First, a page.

There are several limitations of the current study that should be noted. First, the sample is predominantly female and Caucasian; therefore, further research is needed to explore the experiences of men and cultural differences in experiences of alopecia. Second, a number of responses could not be coded into themes as the responses did not relate to the question suggesting some participants may have experienced problems interpreting the questions. Third, participants were recruited from Alopecia UK; therefore, some participants may have been experiencing higher levels of distress than the general population having accessed support via the charity. Finally, given that the participants were recruited from the Alopecia UK mailing list and social media, it is not possible to ascertain a response rate in the current study.
The current findings have important implications when providing support to people living with alopecia and suggest that wigs appear to be much more than a ‘cosmetic’ tool and are used to reduce potential experiences of stigmatisation and improve social confidence. Given the significant negative social consequences that could arise should wigs no longer be an option, the current findings should be considered when funding decisions are made regarding wig provision for patients with alopecia. Negative experiences of wearing wigs are related to fears of the wig being noticed and hair loss being discovered; therefore, psychological interventions, particularly those targeting self-conscious emotions such as shame and social anxiety, would be beneficial for people living with alopecia alongside wig provision. To date, there are no studies examining the effectiveness of psychological interventions specific to people living with alopecia; however, approaches such as cognitive–behavioural therapy and compassion focused therapy may be beneficial in targeting processes underlying social anxiety. Attentional training techniques such as mindfulness may also be beneficial to reduce preoccupation with appearance-related thoughts.30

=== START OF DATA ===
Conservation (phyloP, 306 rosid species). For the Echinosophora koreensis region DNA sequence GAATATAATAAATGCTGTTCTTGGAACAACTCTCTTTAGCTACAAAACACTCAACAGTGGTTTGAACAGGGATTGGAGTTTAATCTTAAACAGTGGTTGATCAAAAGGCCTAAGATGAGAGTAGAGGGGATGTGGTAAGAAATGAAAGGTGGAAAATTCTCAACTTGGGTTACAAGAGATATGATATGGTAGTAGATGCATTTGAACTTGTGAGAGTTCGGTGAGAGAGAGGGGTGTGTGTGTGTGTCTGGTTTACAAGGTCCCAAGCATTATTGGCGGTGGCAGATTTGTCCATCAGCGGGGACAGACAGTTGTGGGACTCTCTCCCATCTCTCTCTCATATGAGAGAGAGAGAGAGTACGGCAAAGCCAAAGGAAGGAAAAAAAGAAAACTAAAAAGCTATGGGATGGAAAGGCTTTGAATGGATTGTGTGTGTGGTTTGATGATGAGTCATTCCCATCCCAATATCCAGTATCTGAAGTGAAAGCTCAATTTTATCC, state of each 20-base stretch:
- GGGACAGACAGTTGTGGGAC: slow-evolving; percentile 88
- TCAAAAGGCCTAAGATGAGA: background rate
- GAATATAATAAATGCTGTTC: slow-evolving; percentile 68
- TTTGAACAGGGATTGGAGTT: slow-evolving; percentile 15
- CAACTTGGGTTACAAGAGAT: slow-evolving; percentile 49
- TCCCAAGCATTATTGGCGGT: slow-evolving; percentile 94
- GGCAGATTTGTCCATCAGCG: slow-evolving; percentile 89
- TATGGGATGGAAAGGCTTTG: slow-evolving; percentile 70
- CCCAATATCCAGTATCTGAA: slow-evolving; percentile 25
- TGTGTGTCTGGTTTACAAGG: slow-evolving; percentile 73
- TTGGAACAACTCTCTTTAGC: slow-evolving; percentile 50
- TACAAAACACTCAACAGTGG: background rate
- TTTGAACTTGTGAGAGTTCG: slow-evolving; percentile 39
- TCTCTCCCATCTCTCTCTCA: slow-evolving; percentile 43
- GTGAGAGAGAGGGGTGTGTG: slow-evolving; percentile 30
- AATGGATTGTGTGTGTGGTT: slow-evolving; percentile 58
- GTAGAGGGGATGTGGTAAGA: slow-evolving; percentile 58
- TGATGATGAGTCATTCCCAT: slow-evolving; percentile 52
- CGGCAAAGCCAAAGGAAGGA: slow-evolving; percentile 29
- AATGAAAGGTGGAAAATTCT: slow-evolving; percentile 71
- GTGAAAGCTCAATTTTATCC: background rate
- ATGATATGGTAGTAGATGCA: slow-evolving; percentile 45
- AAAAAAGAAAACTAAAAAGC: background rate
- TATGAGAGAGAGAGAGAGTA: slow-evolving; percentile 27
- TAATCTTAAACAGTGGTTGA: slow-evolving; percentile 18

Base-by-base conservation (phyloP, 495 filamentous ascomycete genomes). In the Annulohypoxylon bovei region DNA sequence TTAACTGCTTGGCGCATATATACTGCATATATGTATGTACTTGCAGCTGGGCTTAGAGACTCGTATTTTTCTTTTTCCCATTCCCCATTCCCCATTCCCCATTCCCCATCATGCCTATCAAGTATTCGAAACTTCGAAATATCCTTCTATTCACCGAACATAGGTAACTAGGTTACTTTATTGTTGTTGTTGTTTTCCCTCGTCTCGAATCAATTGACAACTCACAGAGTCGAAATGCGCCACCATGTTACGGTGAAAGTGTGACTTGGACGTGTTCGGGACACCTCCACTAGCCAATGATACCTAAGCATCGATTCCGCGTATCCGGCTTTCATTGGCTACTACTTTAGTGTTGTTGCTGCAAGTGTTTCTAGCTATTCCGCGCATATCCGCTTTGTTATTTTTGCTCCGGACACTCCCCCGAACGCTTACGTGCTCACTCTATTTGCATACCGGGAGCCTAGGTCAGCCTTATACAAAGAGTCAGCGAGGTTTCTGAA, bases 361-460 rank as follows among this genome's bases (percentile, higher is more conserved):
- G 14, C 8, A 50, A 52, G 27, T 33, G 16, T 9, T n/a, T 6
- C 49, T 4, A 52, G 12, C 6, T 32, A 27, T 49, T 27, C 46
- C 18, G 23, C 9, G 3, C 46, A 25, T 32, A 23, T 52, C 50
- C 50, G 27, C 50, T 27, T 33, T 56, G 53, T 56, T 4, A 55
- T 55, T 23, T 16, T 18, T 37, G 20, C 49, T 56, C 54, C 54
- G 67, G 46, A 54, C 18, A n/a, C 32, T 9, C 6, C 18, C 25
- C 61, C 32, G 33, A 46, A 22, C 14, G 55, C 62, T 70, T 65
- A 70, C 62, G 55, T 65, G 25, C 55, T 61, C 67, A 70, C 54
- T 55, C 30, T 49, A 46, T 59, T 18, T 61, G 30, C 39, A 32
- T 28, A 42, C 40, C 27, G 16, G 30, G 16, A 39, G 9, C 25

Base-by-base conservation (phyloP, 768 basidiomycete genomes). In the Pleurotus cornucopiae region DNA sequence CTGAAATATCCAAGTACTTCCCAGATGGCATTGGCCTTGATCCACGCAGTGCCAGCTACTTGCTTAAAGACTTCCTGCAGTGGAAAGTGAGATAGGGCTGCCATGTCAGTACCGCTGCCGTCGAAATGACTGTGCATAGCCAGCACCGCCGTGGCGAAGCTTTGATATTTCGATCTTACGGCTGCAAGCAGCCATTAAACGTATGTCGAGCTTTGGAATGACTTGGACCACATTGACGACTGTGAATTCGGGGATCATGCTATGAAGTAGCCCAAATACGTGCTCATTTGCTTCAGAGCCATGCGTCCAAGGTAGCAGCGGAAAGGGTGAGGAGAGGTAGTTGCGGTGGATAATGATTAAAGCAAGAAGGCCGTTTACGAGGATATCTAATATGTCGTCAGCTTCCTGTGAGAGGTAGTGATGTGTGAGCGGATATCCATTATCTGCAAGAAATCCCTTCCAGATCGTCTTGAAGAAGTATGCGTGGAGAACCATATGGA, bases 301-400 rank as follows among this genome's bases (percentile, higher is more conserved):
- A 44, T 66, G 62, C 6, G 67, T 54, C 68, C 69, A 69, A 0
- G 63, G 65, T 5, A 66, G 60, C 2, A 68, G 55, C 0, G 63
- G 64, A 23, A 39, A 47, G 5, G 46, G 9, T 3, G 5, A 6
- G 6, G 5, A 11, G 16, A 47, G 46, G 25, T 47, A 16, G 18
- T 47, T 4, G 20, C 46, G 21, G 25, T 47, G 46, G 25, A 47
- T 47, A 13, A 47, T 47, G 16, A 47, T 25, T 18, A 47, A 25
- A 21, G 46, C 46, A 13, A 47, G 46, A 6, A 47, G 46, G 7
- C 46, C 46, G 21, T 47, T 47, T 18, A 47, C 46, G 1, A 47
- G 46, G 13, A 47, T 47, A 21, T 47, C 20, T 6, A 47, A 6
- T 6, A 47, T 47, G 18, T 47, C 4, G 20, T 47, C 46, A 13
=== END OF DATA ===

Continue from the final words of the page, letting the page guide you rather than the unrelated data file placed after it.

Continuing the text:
The authors would like to thank Alopecia UK for their support in recruitment for this study.
Contributors AT and KM developed the protocol for this study. All authors have contributed to the preparation of this manuscript. KM carried out data analysis for quantitative data, and KM and CW analysed qualitative data to ensure reliability of coding. All data were checked by AT.
Funding This work was supported by the Economic and Social Research Council (Grant number ES/J00215/1).
Competing interests None declared.
Patient consent This paper does not contain personally identifiable information regarding any participant.
Ethics approval University of Sheffield Psychology Department Ethics Committee.
Provenance and peer review Not commissioned; externally peer reviewed.
Data sharing statement The protocol and data files are available from the corresponding author on request.